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Posted: Sun Mar 08, 2020 7:33 pm
The combustion reaction C2H4 (g) + 3O2 (g) --> 2CO2 (g) + 2H2O (g) has a unique rate of .44 mol.L^-1.s^-1
When finding the rate at which oxygen reacts and the rate at which water forms, why do both of these rates have positive values? Shouldn't they be opposite values since one is used up in the reaction (O2) while the other is formed (H2O)?
Posted: Sun Mar 08, 2020 7:36 pm
I feel like the rates would both be positive because I think they are technically the same, just working in the opposite direction. either way, the book says that positive reaction rate is the normal convention in chemical kinetics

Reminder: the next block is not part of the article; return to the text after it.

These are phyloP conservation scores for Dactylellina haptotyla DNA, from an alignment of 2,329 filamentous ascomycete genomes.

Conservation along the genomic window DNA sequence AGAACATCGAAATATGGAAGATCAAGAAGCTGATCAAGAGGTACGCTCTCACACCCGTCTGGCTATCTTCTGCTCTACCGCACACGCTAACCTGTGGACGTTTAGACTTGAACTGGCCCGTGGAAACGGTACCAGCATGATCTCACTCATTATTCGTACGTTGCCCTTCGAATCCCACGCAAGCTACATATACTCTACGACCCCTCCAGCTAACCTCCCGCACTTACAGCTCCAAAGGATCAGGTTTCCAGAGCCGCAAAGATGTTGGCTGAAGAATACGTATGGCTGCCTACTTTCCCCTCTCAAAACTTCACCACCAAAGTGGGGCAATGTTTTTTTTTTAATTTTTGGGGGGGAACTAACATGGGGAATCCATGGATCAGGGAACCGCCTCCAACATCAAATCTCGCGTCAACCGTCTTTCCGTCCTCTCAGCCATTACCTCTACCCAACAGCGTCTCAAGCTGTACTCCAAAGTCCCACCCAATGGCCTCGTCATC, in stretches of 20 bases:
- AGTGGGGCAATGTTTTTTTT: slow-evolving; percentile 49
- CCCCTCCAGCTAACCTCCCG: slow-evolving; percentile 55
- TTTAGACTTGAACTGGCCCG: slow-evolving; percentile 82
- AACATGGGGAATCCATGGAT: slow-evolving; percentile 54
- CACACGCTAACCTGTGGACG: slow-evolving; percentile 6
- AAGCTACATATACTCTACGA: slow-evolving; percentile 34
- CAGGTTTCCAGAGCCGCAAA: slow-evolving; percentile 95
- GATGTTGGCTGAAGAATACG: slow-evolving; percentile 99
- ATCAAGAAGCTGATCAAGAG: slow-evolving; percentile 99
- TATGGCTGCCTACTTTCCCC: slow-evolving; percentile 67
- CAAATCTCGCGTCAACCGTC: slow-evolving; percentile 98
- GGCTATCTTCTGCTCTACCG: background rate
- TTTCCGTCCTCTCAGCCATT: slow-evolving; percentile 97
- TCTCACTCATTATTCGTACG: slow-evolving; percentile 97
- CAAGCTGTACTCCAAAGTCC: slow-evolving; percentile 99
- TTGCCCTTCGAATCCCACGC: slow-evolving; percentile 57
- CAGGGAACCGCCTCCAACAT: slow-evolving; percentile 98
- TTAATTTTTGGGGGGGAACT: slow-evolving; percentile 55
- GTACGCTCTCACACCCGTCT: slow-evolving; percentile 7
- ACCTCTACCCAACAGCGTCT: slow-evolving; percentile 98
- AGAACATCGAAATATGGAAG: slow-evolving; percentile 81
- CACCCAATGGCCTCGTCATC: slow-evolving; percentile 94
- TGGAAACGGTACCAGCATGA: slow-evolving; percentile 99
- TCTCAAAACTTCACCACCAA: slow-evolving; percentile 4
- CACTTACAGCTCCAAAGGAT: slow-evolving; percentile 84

Posted: Sun Mar 08, 2020 7:37 pm
the unique rate is the same for all reactants and products in that unique reaction. so the rate at which the product forms and the reactant is used up must equal each other, so they have to have the same sign.
Posted: Mon Mar 09, 2020 1:57 pm
For part A of this question, did you get that the rate of O2 was 1.32 moles.L-1.s-1 ?
Posted: Mon Mar 09, 2020 2:04 pm
Emily Vainberg 1D wrote:For part A of this question, did you get that the rate of O2 was 1.32 moles.L-1.s-1 ?
Yes, this is correct! The rate of consumption of oxygen (O2) is 1.3 mols.L-1.s-1, with correct sigfigs.